Home » Customization » Add JavaScript to the Client OnClick Event of the Sitecore WFFM Submit Button

Add JavaScript to the Client OnClick Event of the Sitecore WFFM Submit Button

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Sitecore MVP 2015
Sitecore MVP 2014

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A SDN forum thread popped up a week and a half ago asking whether it were possible to attach a Google Analytics event to the WFFM submit button — such would involve adding a snippet of JavaScript to the OnClick attribute of the WFFM submit button’s HTML — and I was immediately curious how one would go about achieving this, and whether this were possible at all.

I did a couple of hours of research last night — I experimented with custom processors of pipelines used by WFFM — but found no clean way of adding JavaScript to the OnClick event of the WFFM submit button.

However — right before I was about to throw in the towel for the night — I did find a solution on how one could achieve this — albeit not necessarily a clean solution since it involves some HTML manipulation (I would opine using the OnClientClick attribute of an ASP.NET Button to be cleaner, but couldn’t access the WFFM submit button due to its encapsulation and protection level in a WFFM WebControl) — via a custom Sitecore.Form.Core.Renderings.FormRender:

using System.IO;
using System.Linq;
using System.Web.UI;

using Sitecore.Form.Core.Renderings;

using HtmlAgilityPack;

namespace Sitecore.Sandbox.Form.Core.Renderings
{
    public class AddOnClientClickFormRender : FormRender
    {
        private const string ConfirmJavaScriptFormat = "if(!confirm('Are you sure you want to submit this form?')) {{ return false; }} {0} ";

        protected override void DoRender(HtmlTextWriter output)
        {
            string html = string.Empty;
            using (StringWriter stringWriter = new StringWriter())
            {
                using (HtmlTextWriter htmlTextWriter = new HtmlTextWriter(stringWriter))
                {
                    base.DoRender(htmlTextWriter);
                }

                html = AddOnClientClickToSubmitButton(stringWriter.ToString());
            }

            output.Write(html);
        }

        private static string AddOnClientClickToSubmitButton(string html)
        {
            if (string.IsNullOrWhiteSpace(html))
            {
                return html;
            }

            HtmlNode submitButton = GetSubmitButton(html);
            if (submitButton == null && submitButton.Attributes["onclick"] != null)
            {
                return html;
            }

            submitButton.Attributes["onclick"].Value = string.Format(ConfirmJavaScriptFormat, submitButton.Attributes["onclick"].Value);
            return submitButton.OwnerDocument.DocumentNode.InnerHtml;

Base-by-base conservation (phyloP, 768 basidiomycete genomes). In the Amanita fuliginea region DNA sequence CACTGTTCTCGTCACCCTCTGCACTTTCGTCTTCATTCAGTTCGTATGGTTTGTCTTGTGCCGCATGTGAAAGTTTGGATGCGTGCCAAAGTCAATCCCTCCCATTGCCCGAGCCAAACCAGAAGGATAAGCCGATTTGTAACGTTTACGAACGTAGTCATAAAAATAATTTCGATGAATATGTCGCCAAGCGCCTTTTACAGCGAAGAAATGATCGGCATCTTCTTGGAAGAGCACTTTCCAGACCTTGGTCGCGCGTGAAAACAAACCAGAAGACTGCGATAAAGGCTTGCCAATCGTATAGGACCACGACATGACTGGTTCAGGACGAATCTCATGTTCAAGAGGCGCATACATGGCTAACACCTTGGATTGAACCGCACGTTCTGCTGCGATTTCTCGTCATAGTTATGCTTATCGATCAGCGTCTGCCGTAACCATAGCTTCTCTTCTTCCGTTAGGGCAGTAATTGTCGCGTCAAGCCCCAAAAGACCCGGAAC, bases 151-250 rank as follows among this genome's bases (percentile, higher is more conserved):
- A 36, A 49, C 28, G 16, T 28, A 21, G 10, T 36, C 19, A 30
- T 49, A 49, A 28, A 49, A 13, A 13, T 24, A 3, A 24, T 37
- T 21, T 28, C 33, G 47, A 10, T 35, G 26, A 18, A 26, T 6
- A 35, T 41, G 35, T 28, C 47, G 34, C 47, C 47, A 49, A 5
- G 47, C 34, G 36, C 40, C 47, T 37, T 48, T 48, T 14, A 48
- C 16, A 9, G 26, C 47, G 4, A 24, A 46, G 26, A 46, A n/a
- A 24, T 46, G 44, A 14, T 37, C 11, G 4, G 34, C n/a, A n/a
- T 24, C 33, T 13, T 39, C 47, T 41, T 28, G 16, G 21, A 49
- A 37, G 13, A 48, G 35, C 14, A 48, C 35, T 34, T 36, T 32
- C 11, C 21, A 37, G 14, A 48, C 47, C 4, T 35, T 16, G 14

}

        private static HtmlNode GetSubmitButton(string html)
        {
            HtmlNode documentNode = GetHtmlDocumentNode(html);
            return documentNode.SelectNodes("//input[@type='submit']").FirstOrDefault();
        }

        private static HtmlNode GetHtmlDocumentNode(string html)
        {
            HtmlDocument htmlDocument = CreateNewHtmlDocument(html);
            return htmlDocument.DocumentNode;
        }

        private static HtmlDocument CreateNewHtmlDocument(string html)
        {
            HtmlDocument htmlDocument = new HtmlDocument();
            htmlDocument.LoadHtml(html);
            return htmlDocument;
        }
    }
}

The FormRender above uses Html Agility Pack — which comes with Sitecore — to retrieve the submit button in the HTML that is constructed by the base FormRender class, and adds a snippet of JavaScript to the beginning of the OnClick attribute (there is already JavaScript in this attribute, and we want to run our JavaScript first).

I didn’t wire up a Google Analytics event to the submit button in this FormRender — it would’ve required me to spin up an account for my local sandbox instance, and I feel this would’ve been overkill for this post.

Instead — as an example of adding JavaScript to the OnClick attribute of the WFFM submit button — I added code to launch a JavaScript confirmation dialog asking the form submitter whether he/she would like to continue submitting the form. If the user clicks the ‘Cancel’ button, the form is not submitted, and is submitted if the user clicks ‘OK’.

I then had to hook this custom FormRender to the WFFM Form Rendering — /sitecore/layout/Renderings/Modules/Web Forms for Marketers/Form — in Sitecore:

form-rendering

I then saved, published, and navigated to a WFFM test form. I then clicked the submit button:

confirmation-box

As you can see, I was prompted with a JavaScript confirmation dialog box.

If you have any thoughts on this implementation, or know of a better way to do this, please drop a comment.

Until next time, have a Sitecorelicious day! 🙂

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1 Comment

  1. […] to the approach outlined here for attaching an alert on the submit button, we’re going to extend the class responsible for rendering WFFM forms and attach javascript […]

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